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  • Sister chromatids separate and move toward opposite poles

  • Spindle apparatus shorten and pull the chromosomes toward the poles

  • Once separated each chromatid is now an independent chromosomes

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  • Two daughter chromosomes of each original chromatid pair at opposite pair

  • Chromosome return to the threadlike form typical of chromosome

  • Each daughter cell has the same number of chromosomes as the parent cell

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  • Division of cytoplasm

  • Plants

    • Because of rigid cell wall, the cytoplasm of plant cells can not simply pinch off, the plant cell forms a cell plant to separate the two nucleus

    • Made from vesicles derived from the Golgi apparatus

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  • The flexible plasma membrane of animal cells can be squeezed in the middle to separate the two daughter cells

    • First sign of cleavage is the appearance of a cleavage furrow, a shallow groove in the cell surface near the old metaphase plate

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Mitosis is amazing!!!

  • Mitosis is accomplished with astonishing accuracy

  • There are times when mistakes happen (too many chromosomes or chromosomes deleted).

    • This is known as a mutation (genetic mistakes)

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Binary Fission

  • Prokaryotes cell division

  • 1- Bacterium have circular chromosomes replicate and move apart

  • 2- the point chromosome replication is known as origin of replication

  • 3- Each origin of replication will move opposite end of the cell

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  • 4- Cell elongates

  • 5- Cytoplasm begins to pinch in

  • 6- divides

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Cell Cycle Control

  • Cell cycle control system: a cyclically operating set of molecules in the cell that both triggers and coordinates key events in the cell cycle

    • Checkpoint: in the cell cycle is a critical control point where stop and go-ahead signals can regulate the cycle

    • Animal cells generally have built in stop signals to halt the cell cycle

    • 3 major checkpoints: G1, G2, M phases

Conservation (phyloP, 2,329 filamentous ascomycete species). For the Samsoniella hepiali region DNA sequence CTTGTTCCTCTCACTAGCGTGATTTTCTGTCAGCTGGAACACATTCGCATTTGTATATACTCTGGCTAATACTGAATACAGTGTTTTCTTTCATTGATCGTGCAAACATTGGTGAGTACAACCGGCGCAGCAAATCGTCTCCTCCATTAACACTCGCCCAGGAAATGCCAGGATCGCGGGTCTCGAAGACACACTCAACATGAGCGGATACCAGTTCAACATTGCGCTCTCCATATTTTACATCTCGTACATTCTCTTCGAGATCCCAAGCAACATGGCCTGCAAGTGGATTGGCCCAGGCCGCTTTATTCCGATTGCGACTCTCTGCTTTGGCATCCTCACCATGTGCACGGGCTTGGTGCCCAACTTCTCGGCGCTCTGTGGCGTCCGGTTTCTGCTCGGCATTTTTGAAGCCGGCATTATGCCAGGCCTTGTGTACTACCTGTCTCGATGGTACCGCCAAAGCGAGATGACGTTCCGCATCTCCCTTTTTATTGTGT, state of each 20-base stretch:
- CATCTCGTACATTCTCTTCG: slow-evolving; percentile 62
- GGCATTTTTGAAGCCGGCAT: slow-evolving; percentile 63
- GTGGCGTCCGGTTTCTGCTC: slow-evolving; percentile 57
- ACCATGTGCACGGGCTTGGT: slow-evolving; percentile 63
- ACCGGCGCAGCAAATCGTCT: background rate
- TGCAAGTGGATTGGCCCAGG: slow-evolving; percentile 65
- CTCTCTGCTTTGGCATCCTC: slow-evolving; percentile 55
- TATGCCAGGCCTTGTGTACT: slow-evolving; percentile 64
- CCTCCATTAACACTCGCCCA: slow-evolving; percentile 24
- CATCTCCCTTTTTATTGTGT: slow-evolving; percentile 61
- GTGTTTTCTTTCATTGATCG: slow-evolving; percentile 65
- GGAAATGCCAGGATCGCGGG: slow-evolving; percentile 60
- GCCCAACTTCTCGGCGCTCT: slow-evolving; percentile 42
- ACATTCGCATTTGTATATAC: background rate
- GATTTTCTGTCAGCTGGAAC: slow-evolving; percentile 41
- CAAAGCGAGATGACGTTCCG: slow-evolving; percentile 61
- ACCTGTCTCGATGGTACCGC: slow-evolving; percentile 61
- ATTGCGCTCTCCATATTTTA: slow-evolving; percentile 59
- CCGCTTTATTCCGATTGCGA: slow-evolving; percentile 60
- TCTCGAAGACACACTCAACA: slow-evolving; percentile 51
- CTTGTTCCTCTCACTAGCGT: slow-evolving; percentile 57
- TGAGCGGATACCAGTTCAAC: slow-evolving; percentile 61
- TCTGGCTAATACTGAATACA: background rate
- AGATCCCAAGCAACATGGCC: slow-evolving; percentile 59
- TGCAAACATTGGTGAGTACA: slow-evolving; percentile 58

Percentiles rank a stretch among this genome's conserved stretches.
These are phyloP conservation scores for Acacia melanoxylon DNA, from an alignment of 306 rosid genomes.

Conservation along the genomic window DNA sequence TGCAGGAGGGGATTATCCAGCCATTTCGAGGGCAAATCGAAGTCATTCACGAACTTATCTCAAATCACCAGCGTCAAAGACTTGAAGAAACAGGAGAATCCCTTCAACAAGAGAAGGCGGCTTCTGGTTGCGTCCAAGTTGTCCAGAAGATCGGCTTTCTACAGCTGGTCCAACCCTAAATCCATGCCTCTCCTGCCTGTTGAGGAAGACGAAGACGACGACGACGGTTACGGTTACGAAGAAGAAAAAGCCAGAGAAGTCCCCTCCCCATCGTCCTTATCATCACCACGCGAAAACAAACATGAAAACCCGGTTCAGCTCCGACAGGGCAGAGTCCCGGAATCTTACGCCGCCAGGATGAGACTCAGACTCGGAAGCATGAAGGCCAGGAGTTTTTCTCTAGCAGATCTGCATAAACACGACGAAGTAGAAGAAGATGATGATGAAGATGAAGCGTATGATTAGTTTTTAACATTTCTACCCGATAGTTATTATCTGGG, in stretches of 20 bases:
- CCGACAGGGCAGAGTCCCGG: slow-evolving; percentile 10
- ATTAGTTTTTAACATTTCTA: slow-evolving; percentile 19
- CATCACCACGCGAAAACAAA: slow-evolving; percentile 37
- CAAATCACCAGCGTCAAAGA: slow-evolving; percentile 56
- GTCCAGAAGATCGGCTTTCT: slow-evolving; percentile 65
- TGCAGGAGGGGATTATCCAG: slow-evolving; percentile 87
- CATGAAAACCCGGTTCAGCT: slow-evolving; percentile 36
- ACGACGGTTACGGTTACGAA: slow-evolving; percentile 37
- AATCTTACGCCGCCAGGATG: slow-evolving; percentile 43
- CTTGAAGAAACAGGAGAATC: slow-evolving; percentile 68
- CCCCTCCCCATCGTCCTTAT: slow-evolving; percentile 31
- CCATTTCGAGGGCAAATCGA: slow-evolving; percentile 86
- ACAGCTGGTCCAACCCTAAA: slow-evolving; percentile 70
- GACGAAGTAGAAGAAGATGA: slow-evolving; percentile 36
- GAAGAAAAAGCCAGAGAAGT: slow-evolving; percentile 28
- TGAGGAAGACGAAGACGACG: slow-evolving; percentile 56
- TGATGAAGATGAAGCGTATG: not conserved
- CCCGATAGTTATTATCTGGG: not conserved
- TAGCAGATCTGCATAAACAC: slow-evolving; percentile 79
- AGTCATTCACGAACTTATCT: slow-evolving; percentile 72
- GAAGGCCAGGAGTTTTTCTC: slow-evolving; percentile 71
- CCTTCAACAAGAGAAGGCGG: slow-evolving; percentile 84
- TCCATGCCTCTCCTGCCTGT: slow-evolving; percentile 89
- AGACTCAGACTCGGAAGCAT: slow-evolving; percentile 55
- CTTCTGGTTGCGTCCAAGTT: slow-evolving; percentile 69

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Regulatory Proteins

  • 1- Kinases: drives the cell cycle

    • Present at constant concentration throughout the entire cell cycle throughout the entire cell cycle

  • 2- Cyclin: attaches to kinases

    • Cyclically fluctuating in the cell cycle

    • At checkpoint times is when you see the fluctuating

    • This helps the cell have the correct number of chromosomes

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Growth Factor

  • A protein released by certain cells that stimulates other cells to grow

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Density-dependent inhibition

  • Phenomenon in which crowded cells stop growing

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Loss of cells cycle in cancer cells

  • Cancer cells do not respond to the body’s control mechanisms

    • Transformation the process that converts a normal cell to a cancer cell

      • Immune system recognize a transformed cells and destroys it

      • However, if the cell evades destruction it may proliferate and form a tumor (a mass of abnormal cells within otherwise normal tissue)

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Two types of tumors

  • 1- Benign Tumor: abnormal cells remain at the original site

  • 2- Malignant tumor: becomes invasive enough to impair the functions of one or more functions (this is when a person have cancer)

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  • Spread of cancer cells to locations distant from their original site

    • This is usually done through the blood vessels and lymph vessels